Avoiding certicom patents.

James A. Donald jamesd at echeque.com
Thu Oct 11 19:42:18 EDT 2007

Avoiding certicom patents.

The two patents that are actually useful are point
compression and ECMQV

Bodo Moeller, quoted by Bernstein, points out that one
can do point compression following the method of page
171 of the Harper-Menezes-Vanstone paper "Public-key
cryptosystems with very small key lengths" at Eurocrypt
'92, published more than a year before the filing of the
point compression patent.

::	The key length can be shortened to n+1 bits as
::	follows. Observe first that the change of
::	variables (x,y) -> (x,xz) transforms equation
::	y^2 + x*y = x^3 + a*x^2 + b, (1)
::	to
::	z^2 + z = x + a + b*x^(-2),  (3)
::	Given the x-coordinate of a point P = (x,y),
::	we can compute the right hand side of (3).
::	Then (3) has precisely 2 solutions, namely z'
::	and z'+1, and these solutions can be easily
::	found. We can then select the correct solution
::	z (and hence reconstruct y as y = xz) if we
::	know the least significant bit of z. Thus to
::	transmit P it is sufficient to transmit x and
::	the least significant bit of y/x.

I am not a lawyer, but if one follows the method as
given in the paper, and place direct quotes from the
paper in the source code comments and product
documentation, that should cover one's ass.

What ECMQV does is get forward secrecy *and*
authentication without additional cost.

If, however, we don't need the point compression patent,
neither do we need ECMQV.

Let capital letters represent elliptic curve points,
lower case letters represent integers modulo the order
of the generator.  Multiplication of an elliptic curve
point by an integer to give another elliptic curve point
takes polynomial time, division by an integer takes
exponential time, takes time 2^(n^2) where n is the bit
size of the field.

Simpe DH is as follows:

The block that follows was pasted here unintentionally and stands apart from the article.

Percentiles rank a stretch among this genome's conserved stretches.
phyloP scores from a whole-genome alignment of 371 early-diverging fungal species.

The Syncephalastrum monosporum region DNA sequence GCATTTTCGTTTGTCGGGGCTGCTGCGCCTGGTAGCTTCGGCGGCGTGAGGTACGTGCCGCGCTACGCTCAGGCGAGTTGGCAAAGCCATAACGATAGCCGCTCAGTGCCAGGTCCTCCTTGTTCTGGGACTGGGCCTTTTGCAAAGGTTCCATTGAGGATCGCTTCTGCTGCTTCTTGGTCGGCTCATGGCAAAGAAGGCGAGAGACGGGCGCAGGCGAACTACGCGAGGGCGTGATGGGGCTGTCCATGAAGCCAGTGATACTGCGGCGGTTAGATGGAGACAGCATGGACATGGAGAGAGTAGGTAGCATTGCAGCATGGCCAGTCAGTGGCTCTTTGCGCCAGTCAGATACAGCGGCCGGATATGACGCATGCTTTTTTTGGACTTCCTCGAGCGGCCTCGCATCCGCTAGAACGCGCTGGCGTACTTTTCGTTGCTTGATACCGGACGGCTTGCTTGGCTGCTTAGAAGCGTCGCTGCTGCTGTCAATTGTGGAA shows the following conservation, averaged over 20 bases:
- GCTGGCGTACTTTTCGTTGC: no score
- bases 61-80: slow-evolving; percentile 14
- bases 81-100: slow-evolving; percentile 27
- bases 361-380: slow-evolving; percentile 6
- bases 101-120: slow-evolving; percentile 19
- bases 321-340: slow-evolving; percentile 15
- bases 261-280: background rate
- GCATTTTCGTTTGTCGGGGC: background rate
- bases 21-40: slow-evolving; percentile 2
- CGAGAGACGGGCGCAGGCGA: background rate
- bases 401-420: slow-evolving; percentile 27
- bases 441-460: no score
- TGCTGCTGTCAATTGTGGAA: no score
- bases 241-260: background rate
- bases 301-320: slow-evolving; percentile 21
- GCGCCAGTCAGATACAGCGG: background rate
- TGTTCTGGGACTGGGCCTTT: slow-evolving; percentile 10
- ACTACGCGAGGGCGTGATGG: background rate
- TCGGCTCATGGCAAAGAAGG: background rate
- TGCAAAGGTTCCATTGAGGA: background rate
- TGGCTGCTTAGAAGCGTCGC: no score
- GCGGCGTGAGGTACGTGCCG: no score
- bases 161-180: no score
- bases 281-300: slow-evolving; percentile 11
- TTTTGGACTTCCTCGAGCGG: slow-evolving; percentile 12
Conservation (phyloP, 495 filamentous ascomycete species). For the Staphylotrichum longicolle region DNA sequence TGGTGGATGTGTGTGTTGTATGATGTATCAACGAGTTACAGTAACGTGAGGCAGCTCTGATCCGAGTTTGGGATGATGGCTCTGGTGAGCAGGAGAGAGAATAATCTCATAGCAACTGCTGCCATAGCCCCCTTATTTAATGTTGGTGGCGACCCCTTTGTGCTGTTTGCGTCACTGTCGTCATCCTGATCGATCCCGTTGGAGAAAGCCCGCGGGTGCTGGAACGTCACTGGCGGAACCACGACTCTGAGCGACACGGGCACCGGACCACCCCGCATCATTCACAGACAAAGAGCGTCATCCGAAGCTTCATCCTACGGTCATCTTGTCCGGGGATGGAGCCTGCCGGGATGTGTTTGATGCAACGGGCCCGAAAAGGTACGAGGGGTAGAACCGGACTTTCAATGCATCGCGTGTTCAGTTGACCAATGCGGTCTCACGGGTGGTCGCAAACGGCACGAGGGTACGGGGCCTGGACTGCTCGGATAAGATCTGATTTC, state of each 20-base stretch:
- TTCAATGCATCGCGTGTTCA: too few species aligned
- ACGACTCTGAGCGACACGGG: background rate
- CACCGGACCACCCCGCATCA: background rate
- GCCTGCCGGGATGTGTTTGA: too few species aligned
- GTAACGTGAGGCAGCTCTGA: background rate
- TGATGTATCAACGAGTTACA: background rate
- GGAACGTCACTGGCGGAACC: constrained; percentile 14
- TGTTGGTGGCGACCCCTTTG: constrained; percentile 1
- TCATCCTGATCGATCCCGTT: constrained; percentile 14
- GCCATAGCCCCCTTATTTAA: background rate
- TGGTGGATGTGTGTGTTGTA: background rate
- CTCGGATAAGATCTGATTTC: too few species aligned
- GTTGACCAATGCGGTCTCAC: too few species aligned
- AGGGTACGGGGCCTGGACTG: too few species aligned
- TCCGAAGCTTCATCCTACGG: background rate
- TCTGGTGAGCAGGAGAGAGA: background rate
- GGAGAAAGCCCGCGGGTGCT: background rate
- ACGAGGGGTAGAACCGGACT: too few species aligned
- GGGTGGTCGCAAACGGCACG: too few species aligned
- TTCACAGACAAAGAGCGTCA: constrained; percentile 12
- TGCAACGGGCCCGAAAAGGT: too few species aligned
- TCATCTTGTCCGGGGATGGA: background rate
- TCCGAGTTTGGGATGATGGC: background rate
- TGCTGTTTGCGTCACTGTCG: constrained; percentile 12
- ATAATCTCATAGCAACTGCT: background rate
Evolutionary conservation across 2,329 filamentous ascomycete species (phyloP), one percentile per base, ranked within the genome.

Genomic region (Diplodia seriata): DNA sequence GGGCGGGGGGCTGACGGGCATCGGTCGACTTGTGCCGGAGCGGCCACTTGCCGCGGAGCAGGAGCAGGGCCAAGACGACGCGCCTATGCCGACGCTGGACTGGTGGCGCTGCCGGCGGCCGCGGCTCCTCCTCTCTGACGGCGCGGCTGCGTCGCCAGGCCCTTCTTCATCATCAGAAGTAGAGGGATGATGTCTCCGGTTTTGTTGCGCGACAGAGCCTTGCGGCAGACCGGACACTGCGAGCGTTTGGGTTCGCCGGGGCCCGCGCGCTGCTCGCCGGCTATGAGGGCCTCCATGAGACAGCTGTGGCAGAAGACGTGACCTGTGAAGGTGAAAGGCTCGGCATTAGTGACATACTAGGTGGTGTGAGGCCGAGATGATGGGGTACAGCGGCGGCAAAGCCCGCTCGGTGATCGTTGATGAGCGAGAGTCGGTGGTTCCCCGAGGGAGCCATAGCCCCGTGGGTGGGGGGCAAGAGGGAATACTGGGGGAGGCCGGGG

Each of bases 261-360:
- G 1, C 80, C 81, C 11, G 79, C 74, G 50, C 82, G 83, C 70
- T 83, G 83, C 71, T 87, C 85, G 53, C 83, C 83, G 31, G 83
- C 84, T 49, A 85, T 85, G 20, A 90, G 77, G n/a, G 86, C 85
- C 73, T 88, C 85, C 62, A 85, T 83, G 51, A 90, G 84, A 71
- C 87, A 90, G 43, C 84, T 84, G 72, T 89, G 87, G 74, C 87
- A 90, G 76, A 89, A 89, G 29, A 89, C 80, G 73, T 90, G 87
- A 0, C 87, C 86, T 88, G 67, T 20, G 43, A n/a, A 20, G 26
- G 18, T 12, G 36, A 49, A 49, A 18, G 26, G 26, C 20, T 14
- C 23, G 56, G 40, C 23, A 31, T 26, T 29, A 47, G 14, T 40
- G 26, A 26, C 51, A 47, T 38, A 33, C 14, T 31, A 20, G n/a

Bob has a secret key b, the integer b, and a well known
public key B = b*G, where G is the generator.

Carol has a secret key c, the integer c, and a well
known public key C = c*G, where G is the generator.

Bob constructs the shared secret b*C, Carol constructs
the shared secret c*B, b*C=c*B

This, however, means they use the same secret each time,
which can cause problems.  Best to use a secret that
randomly changes from time to time.

So to fix this:

Bob generates a random and frequently changing secret
number x, and transmits the point compressed value of X,
X=x*G to Carol.

Carol generates a random and frequently changing secret
number y, and and transmits the point compressed value
of Y, Y=y*G to Bob.

Bob computes (x+b)*(Y+C), Carol computes (c+y)*(X+B).
(x+b)*(Y+C) =(c+y)*(X+B)

Now if we were transmitting uncompressed points, there
would be some attacks which ECMQV prevents, but since we
are transmitting compressed points, these attacks cease
to work.

I repeat, I am not a lawyer, but then neither are the
judge or jury mathematicians.  If you simply don't have
the additional steps listed in ECMQV, how are they going
to justify the claim that it somehow really is ECMQV?

Note that that point compression avoids the attacks that
motivate ECMQV has not been examined in the literature,
nor have patent lawyers looked at any of the information
I present here.

          James A. Donald

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